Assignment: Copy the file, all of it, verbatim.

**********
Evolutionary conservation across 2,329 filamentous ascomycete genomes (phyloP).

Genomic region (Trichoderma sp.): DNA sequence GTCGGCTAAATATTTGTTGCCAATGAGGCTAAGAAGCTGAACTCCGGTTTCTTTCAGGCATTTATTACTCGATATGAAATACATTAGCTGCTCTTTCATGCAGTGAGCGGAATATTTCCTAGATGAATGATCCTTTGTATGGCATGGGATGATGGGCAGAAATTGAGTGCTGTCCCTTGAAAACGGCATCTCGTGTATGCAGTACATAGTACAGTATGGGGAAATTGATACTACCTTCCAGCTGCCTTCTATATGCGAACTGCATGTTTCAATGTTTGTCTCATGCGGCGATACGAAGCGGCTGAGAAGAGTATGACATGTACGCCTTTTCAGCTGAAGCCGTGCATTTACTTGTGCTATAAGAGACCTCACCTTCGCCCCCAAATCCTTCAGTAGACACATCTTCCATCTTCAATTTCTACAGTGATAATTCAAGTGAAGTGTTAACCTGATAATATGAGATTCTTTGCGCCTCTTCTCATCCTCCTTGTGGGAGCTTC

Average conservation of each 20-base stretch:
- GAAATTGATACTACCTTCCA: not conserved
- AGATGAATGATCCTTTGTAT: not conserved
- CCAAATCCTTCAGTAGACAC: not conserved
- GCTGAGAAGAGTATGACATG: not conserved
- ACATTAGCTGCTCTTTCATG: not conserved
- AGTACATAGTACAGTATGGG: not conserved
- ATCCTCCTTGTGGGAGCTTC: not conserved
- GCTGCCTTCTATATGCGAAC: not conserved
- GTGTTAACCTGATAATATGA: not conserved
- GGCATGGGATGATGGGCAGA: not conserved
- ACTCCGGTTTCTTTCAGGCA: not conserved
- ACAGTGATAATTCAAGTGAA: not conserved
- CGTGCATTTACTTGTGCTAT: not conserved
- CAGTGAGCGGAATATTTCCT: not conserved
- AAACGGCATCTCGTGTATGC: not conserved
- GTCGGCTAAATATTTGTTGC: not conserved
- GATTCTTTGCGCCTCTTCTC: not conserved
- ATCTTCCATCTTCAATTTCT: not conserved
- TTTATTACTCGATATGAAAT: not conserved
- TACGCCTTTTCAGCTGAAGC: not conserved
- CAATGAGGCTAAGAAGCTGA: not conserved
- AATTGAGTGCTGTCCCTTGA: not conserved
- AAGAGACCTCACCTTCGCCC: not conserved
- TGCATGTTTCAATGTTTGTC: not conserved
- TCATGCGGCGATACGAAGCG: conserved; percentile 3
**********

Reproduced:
Evolutionary conservation across 2,329 filamentous ascomycete genomes (phyloP).

Genomic region (Trichoderma sp.): DNA sequence GTCGGCTAAATATTTGTTGCCAATGAGGCTAAGAAGCTGAACTCCGGTTTCTTTCAGGCATTTATTACTCGATATGAAATACATTAGCTGCTCTTTCATGCAGTGAGCGGAATATTTCCTAGATGAATGATCCTTTGTATGGCATGGGATGATGGGCAGAAATTGAGTGCTGTCCCTTGAAAACGGCATCTCGTGTATGCAGTACATAGTACAGTATGGGGAAATTGATACTACCTTCCAGCTGCCTTCTATATGCGAACTGCATGTTTCAATGTTTGTCTCATGCGGCGATACGAAGCGGCTGAGAAGAGTATGACATGTACGCCTTTTCAGCTGAAGCCGTGCATTTACTTGTGCTATAAGAGACCTCACCTTCGCCCCCAAATCCTTCAGTAGACACATCTTCCATCTTCAATTTCTACAGTGATAATTCAAGTGAAGTGTTAACCTGATAATATGAGATTCTTTGCGCCTCTTCTCATCCTCCTTGTGGGAGCTTC

Average conservation of each 20-base stretch:
- GAAATTGATACTACCTTCCA: not conserved
- AGATGAATGATCCTTTGTAT: not conserved
- CCAAATCCTTCAGTAGACAC: not conserved
- GCTGAGAAGAGTATGACATG: not conserved
- ACATTAGCTGCTCTTTCATG: not conserved
- AGTACATAGTACAGTATGGG: not conserved
- ATCCTCCTTGTGGGAGCTTC: not conserved
- GCTGCCTTCTATATGCGAAC: not conserved
- GTGTTAACCTGATAATATGA: not conserved
- GGCATGGGATGATGGGCAGA: not conserved
- ACTCCGGTTTCTTTCAGGCA: not conserved
- ACAGTGATAATTCAAGTGAA: not conserved
- CGTGCATTTACTTGTGCTAT: not conserved
- CAGTGAGCGGAATATTTCCT: not conserved
- AAACGGCATCTCGTGTATGC: not conserved
- GTCGGCTAAATATTTGTTGC: not conserved
- GATTCTTTGCGCCTCTTCTC: not conserved
- ATCTTCCATCTTCAATTTCT: not conserved
- TTTATTACTCGATATGAAAT: not conserved
- TACGCCTTTTCAGCTGAAGC: not conserved
- CAATGAGGCTAAGAAGCTGA: not conserved
- AATTGAGTGCTGTCCCTTGA: not conserved
- AAGAGACCTCACCTTCGCCC: not conserved
- TGCATGTTTCAATGTTTGTC: not conserved
- TCATGCGGCGATACGAAGCG: conserved; percentile 3